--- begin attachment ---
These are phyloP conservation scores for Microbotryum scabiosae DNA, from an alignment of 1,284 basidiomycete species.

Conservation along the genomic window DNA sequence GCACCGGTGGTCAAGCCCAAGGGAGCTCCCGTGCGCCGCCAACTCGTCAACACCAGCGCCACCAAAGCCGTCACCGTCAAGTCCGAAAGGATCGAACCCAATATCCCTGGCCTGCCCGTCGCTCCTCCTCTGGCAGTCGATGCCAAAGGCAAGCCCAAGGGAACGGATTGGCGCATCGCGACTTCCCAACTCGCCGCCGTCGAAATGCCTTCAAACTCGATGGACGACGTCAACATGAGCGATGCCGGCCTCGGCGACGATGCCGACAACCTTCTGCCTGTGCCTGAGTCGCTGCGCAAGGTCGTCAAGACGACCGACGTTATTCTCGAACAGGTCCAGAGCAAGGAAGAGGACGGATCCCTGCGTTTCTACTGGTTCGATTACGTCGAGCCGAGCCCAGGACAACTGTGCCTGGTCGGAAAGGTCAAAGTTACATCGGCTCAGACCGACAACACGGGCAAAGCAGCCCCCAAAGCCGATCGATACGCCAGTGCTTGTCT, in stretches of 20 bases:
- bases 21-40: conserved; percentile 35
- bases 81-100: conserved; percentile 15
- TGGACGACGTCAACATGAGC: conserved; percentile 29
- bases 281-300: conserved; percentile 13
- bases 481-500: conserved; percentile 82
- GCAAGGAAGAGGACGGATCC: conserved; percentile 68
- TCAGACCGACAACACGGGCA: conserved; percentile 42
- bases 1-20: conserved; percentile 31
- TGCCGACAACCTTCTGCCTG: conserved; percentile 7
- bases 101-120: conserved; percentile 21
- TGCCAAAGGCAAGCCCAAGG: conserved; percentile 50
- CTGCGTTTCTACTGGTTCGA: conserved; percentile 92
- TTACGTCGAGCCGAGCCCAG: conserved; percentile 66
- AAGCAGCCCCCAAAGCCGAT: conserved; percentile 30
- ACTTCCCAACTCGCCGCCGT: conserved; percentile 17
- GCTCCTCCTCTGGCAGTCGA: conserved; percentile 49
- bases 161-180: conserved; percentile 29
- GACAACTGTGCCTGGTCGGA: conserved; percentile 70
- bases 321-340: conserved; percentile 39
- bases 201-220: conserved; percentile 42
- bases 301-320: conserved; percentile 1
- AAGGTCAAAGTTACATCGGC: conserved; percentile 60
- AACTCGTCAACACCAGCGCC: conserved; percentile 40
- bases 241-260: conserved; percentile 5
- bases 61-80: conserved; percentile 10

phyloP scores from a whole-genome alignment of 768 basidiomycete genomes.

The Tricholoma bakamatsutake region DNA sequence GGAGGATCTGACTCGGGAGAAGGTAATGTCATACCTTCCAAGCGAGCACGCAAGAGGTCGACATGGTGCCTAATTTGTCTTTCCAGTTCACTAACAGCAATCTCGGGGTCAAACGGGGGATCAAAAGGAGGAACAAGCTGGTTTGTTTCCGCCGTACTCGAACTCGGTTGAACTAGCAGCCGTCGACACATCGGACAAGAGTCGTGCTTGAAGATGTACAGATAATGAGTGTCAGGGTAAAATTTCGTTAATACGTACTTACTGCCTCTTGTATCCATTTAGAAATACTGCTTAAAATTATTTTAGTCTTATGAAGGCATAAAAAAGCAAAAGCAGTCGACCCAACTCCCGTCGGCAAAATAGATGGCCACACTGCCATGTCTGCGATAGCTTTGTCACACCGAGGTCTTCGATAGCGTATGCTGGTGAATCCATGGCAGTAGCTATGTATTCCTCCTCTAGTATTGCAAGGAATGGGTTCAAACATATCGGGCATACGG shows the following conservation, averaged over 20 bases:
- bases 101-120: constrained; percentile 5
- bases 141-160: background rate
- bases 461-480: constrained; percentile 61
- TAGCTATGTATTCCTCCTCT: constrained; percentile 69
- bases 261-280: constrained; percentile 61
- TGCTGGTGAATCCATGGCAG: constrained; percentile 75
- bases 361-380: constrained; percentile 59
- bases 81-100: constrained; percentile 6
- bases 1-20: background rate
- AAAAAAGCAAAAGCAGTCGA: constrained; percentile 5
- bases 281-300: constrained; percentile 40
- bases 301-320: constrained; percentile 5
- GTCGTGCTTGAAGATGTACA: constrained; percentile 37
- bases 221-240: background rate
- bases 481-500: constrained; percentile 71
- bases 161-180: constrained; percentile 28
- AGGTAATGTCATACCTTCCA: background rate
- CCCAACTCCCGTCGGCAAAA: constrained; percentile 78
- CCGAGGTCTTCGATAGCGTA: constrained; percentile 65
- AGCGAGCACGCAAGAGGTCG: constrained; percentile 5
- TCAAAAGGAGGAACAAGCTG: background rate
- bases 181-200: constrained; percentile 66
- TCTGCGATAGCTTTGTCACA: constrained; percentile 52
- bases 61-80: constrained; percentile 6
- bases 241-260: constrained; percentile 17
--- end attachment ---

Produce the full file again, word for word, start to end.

These are phyloP conservation scores for Microbotryum scabiosae DNA, from an alignment of 1,284 basidiomycete species.

Conservation along the genomic window DNA sequence GCACCGGTGGTCAAGCCCAAGGGAGCTCCCGTGCGCCGCCAACTCGTCAACACCAGCGCCACCAAAGCCGTCACCGTCAAGTCCGAAAGGATCGAACCCAATATCCCTGGCCTGCCCGTCGCTCCTCCTCTGGCAGTCGATGCCAAAGGCAAGCCCAAGGGAACGGATTGGCGCATCGCGACTTCCCAACTCGCCGCCGTCGAAATGCCTTCAAACTCGATGGACGACGTCAACATGAGCGATGCCGGCCTCGGCGACGATGCCGACAACCTTCTGCCTGTGCCTGAGTCGCTGCGCAAGGTCGTCAAGACGACCGACGTTATTCTCGAACAGGTCCAGAGCAAGGAAGAGGACGGATCCCTGCGTTTCTACTGGTTCGATTACGTCGAGCCGAGCCCAGGACAACTGTGCCTGGTCGGAAAGGTCAAAGTTACATCGGCTCAGACCGACAACACGGGCAAAGCAGCCCCCAAAGCCGATCGATACGCCAGTGCTTGTCT, in stretches of 20 bases:
- bases 21-40: conserved; percentile 35
- bases 81-100: conserved; percentile 15
- TGGACGACGTCAACATGAGC: conserved; percentile 29
- bases 281-300: conserved; percentile 13
- bases 481-500: conserved; percentile 82
- GCAAGGAAGAGGACGGATCC: conserved; percentile 68
- TCAGACCGACAACACGGGCA: conserved; percentile 42
- bases 1-20: conserved; percentile 31
- TGCCGACAACCTTCTGCCTG: conserved; percentile 7
- bases 101-120: conserved; percentile 21
- TGCCAAAGGCAAGCCCAAGG: conserved; percentile 50
- CTGCGTTTCTACTGGTTCGA: conserved; percentile 92
- TTACGTCGAGCCGAGCCCAG: conserved; percentile 66
- AAGCAGCCCCCAAAGCCGAT: conserved; percentile 30
- ACTTCCCAACTCGCCGCCGT: conserved; percentile 17
- GCTCCTCCTCTGGCAGTCGA: conserved; percentile 49
- bases 161-180: conserved; percentile 29
- GACAACTGTGCCTGGTCGGA: conserved; percentile 70
- bases 321-340: conserved; percentile 39
- bases 201-220: conserved; percentile 42
- bases 301-320: conserved; percentile 1
- AAGGTCAAAGTTACATCGGC: conserved; percentile 60
- AACTCGTCAACACCAGCGCC: conserved; percentile 40
- bases 241-260: conserved; percentile 5
- bases 61-80: conserved; percentile 10

phyloP scores from a whole-genome alignment of 768 basidiomycete genomes.

The Tricholoma bakamatsutake region DNA sequence GGAGGATCTGACTCGGGAGAAGGTAATGTCATACCTTCCAAGCGAGCACGCAAGAGGTCGACATGGTGCCTAATTTGTCTTTCCAGTTCACTAACAGCAATCTCGGGGTCAAACGGGGGATCAAAAGGAGGAACAAGCTGGTTTGTTTCCGCCGTACTCGAACTCGGTTGAACTAGCAGCCGTCGACACATCGGACAAGAGTCGTGCTTGAAGATGTACAGATAATGAGTGTCAGGGTAAAATTTCGTTAATACGTACTTACTGCCTCTTGTATCCATTTAGAAATACTGCTTAAAATTATTTTAGTCTTATGAAGGCATAAAAAAGCAAAAGCAGTCGACCCAACTCCCGTCGGCAAAATAGATGGCCACACTGCCATGTCTGCGATAGCTTTGTCACACCGAGGTCTTCGATAGCGTATGCTGGTGAATCCATGGCAGTAGCTATGTATTCCTCCTCTAGTATTGCAAGGAATGGGTTCAAACATATCGGGCATACGG shows the following conservation, averaged over 20 bases:
- bases 101-120: constrained; percentile 5
- bases 141-160: background rate
- bases 461-480: constrained; percentile 61
- TAGCTATGTATTCCTCCTCT: constrained; percentile 69
- bases 261-280: constrained; percentile 61
- TGCTGGTGAATCCATGGCAG: constrained; percentile 75
- bases 361-380: constrained; percentile 59
- bases 81-100: constrained; percentile 6
- bases 1-20: background rate
- AAAAAAGCAAAAGCAGTCGA: constrained; percentile 5
- bases 281-300: constrained; percentile 40
- bases 301-320: constrained; percentile 5
- GTCGTGCTTGAAGATGTACA: constrained; percentile 37
- bases 221-240: background rate
- bases 481-500: constrained; percentile 71
- bases 161-180: constrained; percentile 28
- AGGTAATGTCATACCTTCCA: background rate
- CCCAACTCCCGTCGGCAAAA: constrained; percentile 78
- CCGAGGTCTTCGATAGCGTA: constrained; percentile 65
- AGCGAGCACGCAAGAGGTCG: constrained; percentile 5
- TCAAAAGGAGGAACAAGCTG: background rate
- bases 181-200: constrained; percentile 66
- TCTGCGATAGCTTTGTCACA: constrained; percentile 52
- bases 61-80: constrained; percentile 6
- bases 241-260: constrained; percentile 17